We realize that embracing changes in your Salesforce solution is not a walk in the park. The pitfalls-of-change list includes various functional and adoption issues. However, being ready for the problems you are most likely to encounter means half-solving them, and our guide to successful change management implementation will show you what to do.
What You Will Learn
- 1 What makes changes painful?
- 2 Salesforce change management: 9 steps to make
- 3 Finally
What makes changes painful?
Irrational change management or the complete lack of it may lead to a number of painful problems. The reasons to fall back on Salesforce support will probably include:
A change gone wrong can easily create a downtime. Such a situation takes place if a software engineer violates a SOP (Standard Operating Procedure) while implementing changes. Even some minor fixing of software at the support stage, if performed incorrectly, leads to the failure of the CRM and users’ inability to continue their work.
Data corruption or inaccuracy
Problems with data corruption or inaccuracy are not uncommon when changes are implemented. An easy way to encounter data-related problems is to connect a CRM system directly to an outside data source (ERP, DMS, etc.). Even if it’s a simple file import, it may result in duplicate records, bad field updates, or both.
New functionality that unexpectedly hurts users’ work
For example, starting to use the Salesforce mobile application may be confusing to users due to the peculiarities of its interface. Let’s mention, for instance, the mobile page layouts in Salesforce. Not all layouts will load on mobile, even if they’re present in a desktop version of Salesforce Classic or Lightning UI. And if the account page has too many custom fields or formula fields depicted on the computer, its mobile version can leave a user with a narrowed look of the account, giving only key fields and metrics.
Salesforce change management: 9 steps to make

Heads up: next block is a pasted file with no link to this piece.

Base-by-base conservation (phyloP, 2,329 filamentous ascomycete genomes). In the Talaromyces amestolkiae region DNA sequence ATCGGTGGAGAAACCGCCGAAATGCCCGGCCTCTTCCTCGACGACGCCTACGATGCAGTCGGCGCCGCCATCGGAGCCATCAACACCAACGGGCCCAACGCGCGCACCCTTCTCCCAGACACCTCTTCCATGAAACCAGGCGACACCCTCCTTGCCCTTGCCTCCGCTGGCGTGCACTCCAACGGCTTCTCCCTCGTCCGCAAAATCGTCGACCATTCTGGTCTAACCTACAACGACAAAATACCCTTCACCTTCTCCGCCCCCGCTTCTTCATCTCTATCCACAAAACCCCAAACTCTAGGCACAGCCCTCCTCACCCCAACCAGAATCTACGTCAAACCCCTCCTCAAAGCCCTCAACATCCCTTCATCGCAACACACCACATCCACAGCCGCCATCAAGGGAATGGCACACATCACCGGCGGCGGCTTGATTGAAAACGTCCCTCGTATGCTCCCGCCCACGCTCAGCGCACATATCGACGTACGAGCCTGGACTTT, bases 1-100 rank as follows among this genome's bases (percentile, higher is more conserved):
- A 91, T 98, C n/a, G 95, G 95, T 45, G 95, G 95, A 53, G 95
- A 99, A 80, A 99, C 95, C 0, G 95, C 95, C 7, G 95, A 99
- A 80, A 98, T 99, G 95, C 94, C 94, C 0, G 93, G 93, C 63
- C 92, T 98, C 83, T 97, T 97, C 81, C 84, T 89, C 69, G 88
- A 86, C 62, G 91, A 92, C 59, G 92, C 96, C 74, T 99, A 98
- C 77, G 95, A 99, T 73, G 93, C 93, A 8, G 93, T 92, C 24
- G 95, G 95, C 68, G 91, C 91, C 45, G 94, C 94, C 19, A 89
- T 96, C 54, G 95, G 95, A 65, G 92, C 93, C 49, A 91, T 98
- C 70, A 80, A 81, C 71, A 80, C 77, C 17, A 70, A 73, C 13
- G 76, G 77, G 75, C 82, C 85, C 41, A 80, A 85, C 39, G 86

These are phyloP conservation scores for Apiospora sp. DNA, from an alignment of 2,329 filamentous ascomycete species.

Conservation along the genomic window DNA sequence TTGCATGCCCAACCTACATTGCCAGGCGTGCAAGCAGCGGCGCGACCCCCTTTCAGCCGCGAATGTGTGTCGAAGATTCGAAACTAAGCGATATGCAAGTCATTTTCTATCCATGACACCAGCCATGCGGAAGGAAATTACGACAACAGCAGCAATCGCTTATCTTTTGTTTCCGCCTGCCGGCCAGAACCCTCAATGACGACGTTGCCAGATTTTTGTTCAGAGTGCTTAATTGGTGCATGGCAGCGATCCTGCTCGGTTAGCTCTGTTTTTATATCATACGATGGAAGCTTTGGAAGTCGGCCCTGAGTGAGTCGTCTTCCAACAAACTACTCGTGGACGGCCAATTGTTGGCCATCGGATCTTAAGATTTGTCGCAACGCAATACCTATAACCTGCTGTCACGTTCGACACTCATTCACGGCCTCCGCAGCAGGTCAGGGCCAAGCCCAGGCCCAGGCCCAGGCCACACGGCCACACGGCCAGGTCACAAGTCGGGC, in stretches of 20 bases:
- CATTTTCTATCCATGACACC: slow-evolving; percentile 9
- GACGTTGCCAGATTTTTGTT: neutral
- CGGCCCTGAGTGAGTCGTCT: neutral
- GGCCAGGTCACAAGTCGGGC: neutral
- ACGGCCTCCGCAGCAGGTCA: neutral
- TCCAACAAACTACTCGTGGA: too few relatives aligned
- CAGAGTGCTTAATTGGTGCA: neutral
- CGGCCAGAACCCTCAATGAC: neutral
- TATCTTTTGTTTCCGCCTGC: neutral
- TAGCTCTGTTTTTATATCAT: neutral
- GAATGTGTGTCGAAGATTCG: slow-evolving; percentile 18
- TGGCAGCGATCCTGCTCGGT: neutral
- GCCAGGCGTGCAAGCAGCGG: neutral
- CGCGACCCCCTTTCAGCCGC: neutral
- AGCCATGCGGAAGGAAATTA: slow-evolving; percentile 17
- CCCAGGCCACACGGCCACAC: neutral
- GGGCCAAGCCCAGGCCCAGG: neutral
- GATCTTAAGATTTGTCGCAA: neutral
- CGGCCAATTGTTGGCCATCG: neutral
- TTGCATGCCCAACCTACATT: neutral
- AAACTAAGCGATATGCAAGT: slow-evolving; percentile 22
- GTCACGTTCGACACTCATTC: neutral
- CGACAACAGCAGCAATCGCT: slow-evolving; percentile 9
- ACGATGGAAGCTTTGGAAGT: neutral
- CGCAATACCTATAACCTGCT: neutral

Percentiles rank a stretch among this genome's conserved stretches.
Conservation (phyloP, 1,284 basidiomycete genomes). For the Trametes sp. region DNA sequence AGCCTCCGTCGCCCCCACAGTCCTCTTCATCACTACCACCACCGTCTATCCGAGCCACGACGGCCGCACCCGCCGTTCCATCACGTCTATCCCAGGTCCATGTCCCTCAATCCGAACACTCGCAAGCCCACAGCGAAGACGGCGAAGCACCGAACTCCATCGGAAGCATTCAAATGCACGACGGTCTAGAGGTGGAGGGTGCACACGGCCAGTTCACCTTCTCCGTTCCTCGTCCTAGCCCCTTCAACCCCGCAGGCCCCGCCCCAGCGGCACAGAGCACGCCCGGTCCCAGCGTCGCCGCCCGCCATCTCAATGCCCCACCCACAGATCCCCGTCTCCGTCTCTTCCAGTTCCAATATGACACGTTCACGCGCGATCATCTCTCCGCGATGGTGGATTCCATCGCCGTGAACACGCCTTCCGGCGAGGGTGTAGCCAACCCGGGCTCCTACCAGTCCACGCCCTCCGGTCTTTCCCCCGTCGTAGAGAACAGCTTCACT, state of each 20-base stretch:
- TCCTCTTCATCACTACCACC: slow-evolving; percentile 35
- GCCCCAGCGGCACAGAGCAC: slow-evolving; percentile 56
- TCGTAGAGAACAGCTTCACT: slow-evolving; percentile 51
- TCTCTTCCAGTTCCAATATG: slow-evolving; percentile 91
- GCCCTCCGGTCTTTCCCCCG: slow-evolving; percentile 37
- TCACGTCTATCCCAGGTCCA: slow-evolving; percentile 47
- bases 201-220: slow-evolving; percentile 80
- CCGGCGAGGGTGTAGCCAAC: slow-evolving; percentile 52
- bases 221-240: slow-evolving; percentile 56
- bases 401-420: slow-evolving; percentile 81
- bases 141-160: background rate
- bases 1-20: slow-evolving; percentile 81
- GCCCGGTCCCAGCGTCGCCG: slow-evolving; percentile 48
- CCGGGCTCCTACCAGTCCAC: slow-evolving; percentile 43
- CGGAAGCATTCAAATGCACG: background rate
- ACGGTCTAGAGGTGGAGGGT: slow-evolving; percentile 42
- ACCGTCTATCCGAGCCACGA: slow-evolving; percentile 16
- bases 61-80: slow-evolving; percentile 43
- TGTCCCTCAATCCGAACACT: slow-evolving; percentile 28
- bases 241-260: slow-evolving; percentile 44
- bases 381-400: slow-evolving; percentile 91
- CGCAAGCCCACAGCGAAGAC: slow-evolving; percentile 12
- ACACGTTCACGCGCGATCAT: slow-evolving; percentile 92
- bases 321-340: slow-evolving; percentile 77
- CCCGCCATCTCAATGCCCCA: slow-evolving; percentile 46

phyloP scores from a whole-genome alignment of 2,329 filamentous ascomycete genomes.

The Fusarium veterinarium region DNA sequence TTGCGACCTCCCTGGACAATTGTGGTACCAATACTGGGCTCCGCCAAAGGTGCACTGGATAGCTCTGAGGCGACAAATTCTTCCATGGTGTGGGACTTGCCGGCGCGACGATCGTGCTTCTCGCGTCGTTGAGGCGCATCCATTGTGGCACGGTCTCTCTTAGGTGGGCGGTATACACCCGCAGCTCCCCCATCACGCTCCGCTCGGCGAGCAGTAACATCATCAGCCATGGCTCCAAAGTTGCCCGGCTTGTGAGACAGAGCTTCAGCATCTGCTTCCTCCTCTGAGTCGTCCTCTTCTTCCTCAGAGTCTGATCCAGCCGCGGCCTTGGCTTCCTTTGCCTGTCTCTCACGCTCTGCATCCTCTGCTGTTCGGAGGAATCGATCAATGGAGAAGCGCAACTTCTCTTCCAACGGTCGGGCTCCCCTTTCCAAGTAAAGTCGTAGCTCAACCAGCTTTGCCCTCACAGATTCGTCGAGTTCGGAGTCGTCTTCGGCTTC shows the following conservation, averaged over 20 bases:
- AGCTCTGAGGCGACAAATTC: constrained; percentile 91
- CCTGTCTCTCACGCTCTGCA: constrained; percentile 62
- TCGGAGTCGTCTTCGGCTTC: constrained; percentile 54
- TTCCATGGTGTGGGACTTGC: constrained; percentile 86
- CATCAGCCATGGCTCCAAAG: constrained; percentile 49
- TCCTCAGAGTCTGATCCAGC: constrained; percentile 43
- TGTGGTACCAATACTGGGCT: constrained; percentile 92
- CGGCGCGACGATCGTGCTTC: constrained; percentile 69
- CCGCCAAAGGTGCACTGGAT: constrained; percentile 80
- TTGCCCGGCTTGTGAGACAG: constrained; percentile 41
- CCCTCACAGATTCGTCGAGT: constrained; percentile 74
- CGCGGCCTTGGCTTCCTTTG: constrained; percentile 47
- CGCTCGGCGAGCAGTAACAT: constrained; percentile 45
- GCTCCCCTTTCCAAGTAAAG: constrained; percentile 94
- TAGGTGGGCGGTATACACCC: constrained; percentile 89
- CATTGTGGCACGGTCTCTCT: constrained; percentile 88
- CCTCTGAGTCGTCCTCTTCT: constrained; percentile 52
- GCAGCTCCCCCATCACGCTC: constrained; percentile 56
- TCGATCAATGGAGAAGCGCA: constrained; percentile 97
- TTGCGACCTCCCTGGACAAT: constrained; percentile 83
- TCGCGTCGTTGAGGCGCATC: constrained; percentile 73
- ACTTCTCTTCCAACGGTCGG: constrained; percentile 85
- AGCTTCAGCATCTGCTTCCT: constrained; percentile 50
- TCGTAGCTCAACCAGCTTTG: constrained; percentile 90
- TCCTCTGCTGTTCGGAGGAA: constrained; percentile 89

A good change management plan seems indispensable to avoid change pain. Let’s take a large US-based company selling machinery to manufacturing customers as an example. The company operates nationwide and has 3 sales teams in the West, the Southwest, and the Midwest; each team is managed by a sales manager that reports to a sales director. They use Salesforce products (Sales Cloud, Service Cloud, and Community Cloud) and continuously tune them with the help of an external support provider.
As the company constantly grows and its geographically dispersed sales teams (with a number of newly hired employees) should successfully adopt the changes with minimum delay in the sales process, change management is crucially important to the company. Let’s follow their example of a change management process, which comprises the following steps:
1. Change strategy-making
Having studied the audit results of the work of the sales department, the company executives see that the sales rate in the new company branches keeps being tangibly lower than predicted. The sales director introduces a strategy, which outlines the importance of team sales for managing this problem. Enabling team sales will allow boosting the sales levels of the company’s recently opened branches, since more experienced sales reps will be able to assist their colleagues. Team selling is also a good option to effectively engage the branches of the geographically dispersed client companies that are out of reach now. A need for a change management group is also announced to see to the strategy implementation.